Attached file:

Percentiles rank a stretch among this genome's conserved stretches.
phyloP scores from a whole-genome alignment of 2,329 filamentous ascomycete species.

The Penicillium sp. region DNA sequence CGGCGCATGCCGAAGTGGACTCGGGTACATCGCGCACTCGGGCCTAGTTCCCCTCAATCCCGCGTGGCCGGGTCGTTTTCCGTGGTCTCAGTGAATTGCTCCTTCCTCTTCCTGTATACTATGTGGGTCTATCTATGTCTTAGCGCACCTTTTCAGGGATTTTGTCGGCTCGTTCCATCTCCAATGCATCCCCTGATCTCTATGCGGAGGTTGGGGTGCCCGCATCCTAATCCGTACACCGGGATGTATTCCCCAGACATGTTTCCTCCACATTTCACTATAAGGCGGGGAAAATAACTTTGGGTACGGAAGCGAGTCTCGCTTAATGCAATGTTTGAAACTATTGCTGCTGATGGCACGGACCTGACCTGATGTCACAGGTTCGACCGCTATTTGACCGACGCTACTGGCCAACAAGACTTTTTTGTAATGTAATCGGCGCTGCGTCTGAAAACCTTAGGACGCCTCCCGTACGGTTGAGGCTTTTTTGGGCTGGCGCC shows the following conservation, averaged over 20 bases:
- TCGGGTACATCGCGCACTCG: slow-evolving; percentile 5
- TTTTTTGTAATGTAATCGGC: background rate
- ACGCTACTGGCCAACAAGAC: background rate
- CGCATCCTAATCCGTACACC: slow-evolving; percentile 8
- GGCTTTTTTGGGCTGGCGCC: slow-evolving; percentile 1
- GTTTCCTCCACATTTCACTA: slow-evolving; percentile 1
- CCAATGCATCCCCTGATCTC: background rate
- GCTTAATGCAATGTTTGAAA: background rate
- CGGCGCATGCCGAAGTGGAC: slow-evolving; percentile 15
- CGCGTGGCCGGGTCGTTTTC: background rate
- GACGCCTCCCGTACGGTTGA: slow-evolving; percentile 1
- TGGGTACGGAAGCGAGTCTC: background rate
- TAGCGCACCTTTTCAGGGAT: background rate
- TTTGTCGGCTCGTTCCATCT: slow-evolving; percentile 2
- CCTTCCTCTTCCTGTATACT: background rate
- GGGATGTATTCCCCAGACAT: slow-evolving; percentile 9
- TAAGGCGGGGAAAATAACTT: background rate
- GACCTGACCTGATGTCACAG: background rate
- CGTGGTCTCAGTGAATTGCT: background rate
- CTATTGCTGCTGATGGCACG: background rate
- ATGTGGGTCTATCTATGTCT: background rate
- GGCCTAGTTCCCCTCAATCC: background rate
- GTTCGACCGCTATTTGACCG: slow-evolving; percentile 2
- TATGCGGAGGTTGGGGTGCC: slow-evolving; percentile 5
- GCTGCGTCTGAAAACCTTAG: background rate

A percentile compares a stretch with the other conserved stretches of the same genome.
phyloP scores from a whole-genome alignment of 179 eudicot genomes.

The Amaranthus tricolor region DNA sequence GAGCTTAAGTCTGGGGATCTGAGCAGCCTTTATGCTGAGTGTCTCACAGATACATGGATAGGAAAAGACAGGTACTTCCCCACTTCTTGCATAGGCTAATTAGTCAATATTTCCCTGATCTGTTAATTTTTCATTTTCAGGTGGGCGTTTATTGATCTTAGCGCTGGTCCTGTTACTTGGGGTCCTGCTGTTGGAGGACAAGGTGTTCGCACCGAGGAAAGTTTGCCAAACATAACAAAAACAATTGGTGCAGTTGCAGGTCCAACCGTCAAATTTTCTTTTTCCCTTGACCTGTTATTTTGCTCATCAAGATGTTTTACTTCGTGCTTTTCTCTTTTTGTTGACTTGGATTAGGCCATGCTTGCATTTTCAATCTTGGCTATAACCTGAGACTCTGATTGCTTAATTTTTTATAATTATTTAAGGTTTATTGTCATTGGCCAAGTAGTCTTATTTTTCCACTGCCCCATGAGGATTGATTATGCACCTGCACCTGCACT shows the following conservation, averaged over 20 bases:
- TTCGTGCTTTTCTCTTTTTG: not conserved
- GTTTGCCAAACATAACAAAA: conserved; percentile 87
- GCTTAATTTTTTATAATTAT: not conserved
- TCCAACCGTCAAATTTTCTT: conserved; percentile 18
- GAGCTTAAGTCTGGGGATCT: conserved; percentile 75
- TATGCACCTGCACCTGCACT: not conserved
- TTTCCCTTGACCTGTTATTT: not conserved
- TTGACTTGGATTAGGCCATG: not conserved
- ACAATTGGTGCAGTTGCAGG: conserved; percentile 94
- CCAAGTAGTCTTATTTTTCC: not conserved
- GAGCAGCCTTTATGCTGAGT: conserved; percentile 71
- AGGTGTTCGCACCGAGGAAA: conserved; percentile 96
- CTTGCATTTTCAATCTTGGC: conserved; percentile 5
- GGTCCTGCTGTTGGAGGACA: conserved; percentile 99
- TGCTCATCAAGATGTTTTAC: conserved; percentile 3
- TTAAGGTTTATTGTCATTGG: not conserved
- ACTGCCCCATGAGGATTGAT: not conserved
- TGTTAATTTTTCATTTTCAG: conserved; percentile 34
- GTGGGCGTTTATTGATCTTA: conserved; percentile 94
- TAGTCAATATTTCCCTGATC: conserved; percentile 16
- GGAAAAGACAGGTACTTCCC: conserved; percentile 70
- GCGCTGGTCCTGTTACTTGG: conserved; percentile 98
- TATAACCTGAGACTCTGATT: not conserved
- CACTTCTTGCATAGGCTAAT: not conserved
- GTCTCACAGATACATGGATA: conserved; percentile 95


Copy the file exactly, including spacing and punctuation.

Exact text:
Percentiles rank a stretch among this genome's conserved stretches.
phyloP scores from a whole-genome alignment of 2,329 filamentous ascomycete species.

The Penicillium sp. region DNA sequence CGGCGCATGCCGAAGTGGACTCGGGTACATCGCGCACTCGGGCCTAGTTCCCCTCAATCCCGCGTGGCCGGGTCGTTTTCCGTGGTCTCAGTGAATTGCTCCTTCCTCTTCCTGTATACTATGTGGGTCTATCTATGTCTTAGCGCACCTTTTCAGGGATTTTGTCGGCTCGTTCCATCTCCAATGCATCCCCTGATCTCTATGCGGAGGTTGGGGTGCCCGCATCCTAATCCGTACACCGGGATGTATTCCCCAGACATGTTTCCTCCACATTTCACTATAAGGCGGGGAAAATAACTTTGGGTACGGAAGCGAGTCTCGCTTAATGCAATGTTTGAAACTATTGCTGCTGATGGCACGGACCTGACCTGATGTCACAGGTTCGACCGCTATTTGACCGACGCTACTGGCCAACAAGACTTTTTTGTAATGTAATCGGCGCTGCGTCTGAAAACCTTAGGACGCCTCCCGTACGGTTGAGGCTTTTTTGGGCTGGCGCC shows the following conservation, averaged over 20 bases:
- TCGGGTACATCGCGCACTCG: slow-evolving; percentile 5
- TTTTTTGTAATGTAATCGGC: background rate
- ACGCTACTGGCCAACAAGAC: background rate
- CGCATCCTAATCCGTACACC: slow-evolving; percentile 8
- GGCTTTTTTGGGCTGGCGCC: slow-evolving; percentile 1
- GTTTCCTCCACATTTCACTA: slow-evolving; percentile 1
- CCAATGCATCCCCTGATCTC: background rate
- GCTTAATGCAATGTTTGAAA: background rate
- CGGCGCATGCCGAAGTGGAC: slow-evolving; percentile 15
- CGCGTGGCCGGGTCGTTTTC: background rate
- GACGCCTCCCGTACGGTTGA: slow-evolving; percentile 1
- TGGGTACGGAAGCGAGTCTC: background rate
- TAGCGCACCTTTTCAGGGAT: background rate
- TTTGTCGGCTCGTTCCATCT: slow-evolving; percentile 2
- CCTTCCTCTTCCTGTATACT: background rate
- GGGATGTATTCCCCAGACAT: slow-evolving; percentile 9
- TAAGGCGGGGAAAATAACTT: background rate
- GACCTGACCTGATGTCACAG: background rate
- CGTGGTCTCAGTGAATTGCT: background rate
- CTATTGCTGCTGATGGCACG: background rate
- ATGTGGGTCTATCTATGTCT: background rate
- GGCCTAGTTCCCCTCAATCC: background rate
- GTTCGACCGCTATTTGACCG: slow-evolving; percentile 2
- TATGCGGAGGTTGGGGTGCC: slow-evolving; percentile 5
- GCTGCGTCTGAAAACCTTAG: background rate

A percentile compares a stretch with the other conserved stretches of the same genome.
phyloP scores from a whole-genome alignment of 179 eudicot genomes.

The Amaranthus tricolor region DNA sequence GAGCTTAAGTCTGGGGATCTGAGCAGCCTTTATGCTGAGTGTCTCACAGATACATGGATAGGAAAAGACAGGTACTTCCCCACTTCTTGCATAGGCTAATTAGTCAATATTTCCCTGATCTGTTAATTTTTCATTTTCAGGTGGGCGTTTATTGATCTTAGCGCTGGTCCTGTTACTTGGGGTCCTGCTGTTGGAGGACAAGGTGTTCGCACCGAGGAAAGTTTGCCAAACATAACAAAAACAATTGGTGCAGTTGCAGGTCCAACCGTCAAATTTTCTTTTTCCCTTGACCTGTTATTTTGCTCATCAAGATGTTTTACTTCGTGCTTTTCTCTTTTTGTTGACTTGGATTAGGCCATGCTTGCATTTTCAATCTTGGCTATAACCTGAGACTCTGATTGCTTAATTTTTTATAATTATTTAAGGTTTATTGTCATTGGCCAAGTAGTCTTATTTTTCCACTGCCCCATGAGGATTGATTATGCACCTGCACCTGCACT shows the following conservation, averaged over 20 bases:
- TTCGTGCTTTTCTCTTTTTG: not conserved
- GTTTGCCAAACATAACAAAA: conserved; percentile 87
- GCTTAATTTTTTATAATTAT: not conserved
- TCCAACCGTCAAATTTTCTT: conserved; percentile 18
- GAGCTTAAGTCTGGGGATCT: conserved; percentile 75
- TATGCACCTGCACCTGCACT: not conserved
- TTTCCCTTGACCTGTTATTT: not conserved
- TTGACTTGGATTAGGCCATG: not conserved
- ACAATTGGTGCAGTTGCAGG: conserved; percentile 94
- CCAAGTAGTCTTATTTTTCC: not conserved
- GAGCAGCCTTTATGCTGAGT: conserved; percentile 71
- AGGTGTTCGCACCGAGGAAA: conserved; percentile 96
- CTTGCATTTTCAATCTTGGC: conserved; percentile 5
- GGTCCTGCTGTTGGAGGACA: conserved; percentile 99
- TGCTCATCAAGATGTTTTAC: conserved; percentile 3
- TTAAGGTTTATTGTCATTGG: not conserved
- ACTGCCCCATGAGGATTGAT: not conserved
- TGTTAATTTTTCATTTTCAG: conserved; percentile 34
- GTGGGCGTTTATTGATCTTA: conserved; percentile 94
- TAGTCAATATTTCCCTGATC: conserved; percentile 16
- GGAAAAGACAGGTACTTCCC: conserved; percentile 70
- GCGCTGGTCCTGTTACTTGG: conserved; percentile 98
- TATAACCTGAGACTCTGATT: not conserved
- CACTTCTTGCATAGGCTAAT: not conserved
- GTCTCACAGATACATGGATA: conserved; percentile 95